The Trump administration brought the Deferred Action for Childhood Arrivals initiative (DACA) to an end on Tuesday, striking one of the largest blows to America’s immigrant community since taking office. Despite promising to show recipients of the Obama-era initiative “great heart,” the administration announced that it will officially rescind the program after being threatened with litigation by several states’ attorneys general. The administration’s lack of heart consequently places nearly 800,000 young immigrants at risk for deportation.
The DACA initiative, launched by the Obama administration in 2012, served as temporary relief from deportation for immigrants who were brought to the United States without authorization as children. After paying substantial fees and passing criminal background checks, these young adults—known as Dreamers—were given the opportunity to live, work, study, and drive in the United States without the constant threat of deportation looming over them.
The administration’s decision cruelly reverses those gains.
According to the memorandum issued by Acting Secretary of Homeland Security Elaine Duke, United States Citizenship and Immigration Services (USCIS) will not accept new applications for DACA after September 5, 2017. Applications that have been filed before that date and are pending will continue to be processed, and individuals whose DACA expires between now and March 5, 2018 can currently apply for a final, two-year renewal until October 5.
Individuals whose protections end will have few options and are likely to go underground in order to avoid law enforcement and protect themselves and their families. A survey of DACA recipients revealed that more than half are less likely to report a crime once their DACA is rescinded, according to a recent survey by Tom Wong at the University of California, San Diego.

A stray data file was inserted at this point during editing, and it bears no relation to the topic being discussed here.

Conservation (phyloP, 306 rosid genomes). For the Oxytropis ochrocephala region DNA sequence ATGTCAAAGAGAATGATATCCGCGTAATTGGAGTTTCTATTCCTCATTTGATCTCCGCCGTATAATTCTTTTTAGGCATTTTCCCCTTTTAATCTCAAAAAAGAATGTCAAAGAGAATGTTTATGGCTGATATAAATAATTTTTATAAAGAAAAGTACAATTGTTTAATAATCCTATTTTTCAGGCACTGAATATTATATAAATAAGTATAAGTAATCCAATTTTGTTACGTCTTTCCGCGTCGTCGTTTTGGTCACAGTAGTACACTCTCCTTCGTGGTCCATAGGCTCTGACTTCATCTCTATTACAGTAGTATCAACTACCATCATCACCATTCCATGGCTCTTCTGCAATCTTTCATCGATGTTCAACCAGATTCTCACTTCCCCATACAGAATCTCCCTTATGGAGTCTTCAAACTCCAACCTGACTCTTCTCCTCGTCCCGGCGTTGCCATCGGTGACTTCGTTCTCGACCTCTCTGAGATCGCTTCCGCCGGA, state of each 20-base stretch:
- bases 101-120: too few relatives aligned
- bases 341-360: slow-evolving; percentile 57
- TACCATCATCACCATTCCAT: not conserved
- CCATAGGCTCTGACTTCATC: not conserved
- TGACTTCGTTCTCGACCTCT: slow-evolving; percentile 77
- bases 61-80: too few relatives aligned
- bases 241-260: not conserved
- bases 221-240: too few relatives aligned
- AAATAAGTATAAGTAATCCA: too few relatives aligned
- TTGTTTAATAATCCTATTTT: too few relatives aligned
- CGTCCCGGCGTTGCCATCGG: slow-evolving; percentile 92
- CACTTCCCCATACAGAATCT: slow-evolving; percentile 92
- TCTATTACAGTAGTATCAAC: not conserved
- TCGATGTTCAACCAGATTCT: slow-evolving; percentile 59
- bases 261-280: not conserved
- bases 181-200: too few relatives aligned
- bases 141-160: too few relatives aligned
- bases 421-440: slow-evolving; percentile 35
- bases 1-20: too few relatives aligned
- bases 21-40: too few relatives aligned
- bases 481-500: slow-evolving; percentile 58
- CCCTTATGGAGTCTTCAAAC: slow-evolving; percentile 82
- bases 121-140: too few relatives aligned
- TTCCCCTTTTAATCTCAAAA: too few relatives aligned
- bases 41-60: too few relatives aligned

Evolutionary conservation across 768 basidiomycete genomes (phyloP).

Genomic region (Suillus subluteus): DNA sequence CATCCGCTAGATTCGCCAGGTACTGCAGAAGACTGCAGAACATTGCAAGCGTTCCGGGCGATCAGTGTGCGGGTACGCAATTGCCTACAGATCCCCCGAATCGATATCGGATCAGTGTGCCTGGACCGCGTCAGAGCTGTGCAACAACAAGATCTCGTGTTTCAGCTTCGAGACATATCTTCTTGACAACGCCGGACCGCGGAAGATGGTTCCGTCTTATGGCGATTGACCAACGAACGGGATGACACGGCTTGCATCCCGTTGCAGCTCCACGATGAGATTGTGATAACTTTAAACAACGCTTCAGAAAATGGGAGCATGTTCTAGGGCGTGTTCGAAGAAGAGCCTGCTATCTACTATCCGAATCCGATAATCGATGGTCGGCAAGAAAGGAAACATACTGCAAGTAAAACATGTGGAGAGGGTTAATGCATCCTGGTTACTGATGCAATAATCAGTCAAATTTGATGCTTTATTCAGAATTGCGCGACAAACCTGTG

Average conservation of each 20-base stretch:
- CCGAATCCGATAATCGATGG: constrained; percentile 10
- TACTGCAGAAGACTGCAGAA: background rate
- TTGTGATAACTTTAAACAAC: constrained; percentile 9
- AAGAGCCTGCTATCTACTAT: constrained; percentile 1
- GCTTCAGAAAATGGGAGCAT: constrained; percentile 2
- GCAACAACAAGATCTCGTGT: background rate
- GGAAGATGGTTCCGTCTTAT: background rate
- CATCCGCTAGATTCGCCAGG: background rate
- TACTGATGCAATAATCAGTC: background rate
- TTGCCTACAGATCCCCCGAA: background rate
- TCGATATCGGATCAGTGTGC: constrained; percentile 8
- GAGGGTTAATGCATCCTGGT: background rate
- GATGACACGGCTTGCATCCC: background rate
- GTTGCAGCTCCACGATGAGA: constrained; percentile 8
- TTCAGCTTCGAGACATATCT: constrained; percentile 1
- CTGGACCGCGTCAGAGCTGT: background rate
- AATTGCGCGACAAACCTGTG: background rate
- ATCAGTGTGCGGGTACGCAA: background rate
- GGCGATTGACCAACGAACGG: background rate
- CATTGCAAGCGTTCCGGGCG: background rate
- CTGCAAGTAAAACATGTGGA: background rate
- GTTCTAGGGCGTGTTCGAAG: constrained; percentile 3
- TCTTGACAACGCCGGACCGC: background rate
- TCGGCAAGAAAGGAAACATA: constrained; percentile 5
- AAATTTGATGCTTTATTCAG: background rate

The threat of deportation to a foreign country many have never known as home is now a very real threat.
Lizette, a DACA recipient whose parents brought her to the U.S. from Bolivia when she was four-months-old, has never returned. She expressed fear of deportation during Tuesday’s DACA rally outside of the Immigration and Customs Enforcement headquarters.
“I have no idea what Bolivia is like,” the 28-year-old said. “America is my home.”
Despite the anxiety many are feeling, Dreamers and their allies do not see this as the end of the road.
“The fight will not stop,” Lizette reassured. “We are pledging to continue fighting for people with DACA and the 11 million [undocumented immigrants in the United States], until we have total protection for all of us.”
DACA beneficiaries like Lizette are aware that the onus is now on Congress to act. Nevertheless, the administration’s decision to use young immigrants as a bargaining chip with lawmakers is a cowardly and manipulative move that puts Dreamers at grave risk.
“Dreamers have lived here our whole lives. We contribute to our communities, to the American economy,” Lizette said. “Treating us like this is inhumane. It is beneath the administration and beneath our country. I would hope for more from America.”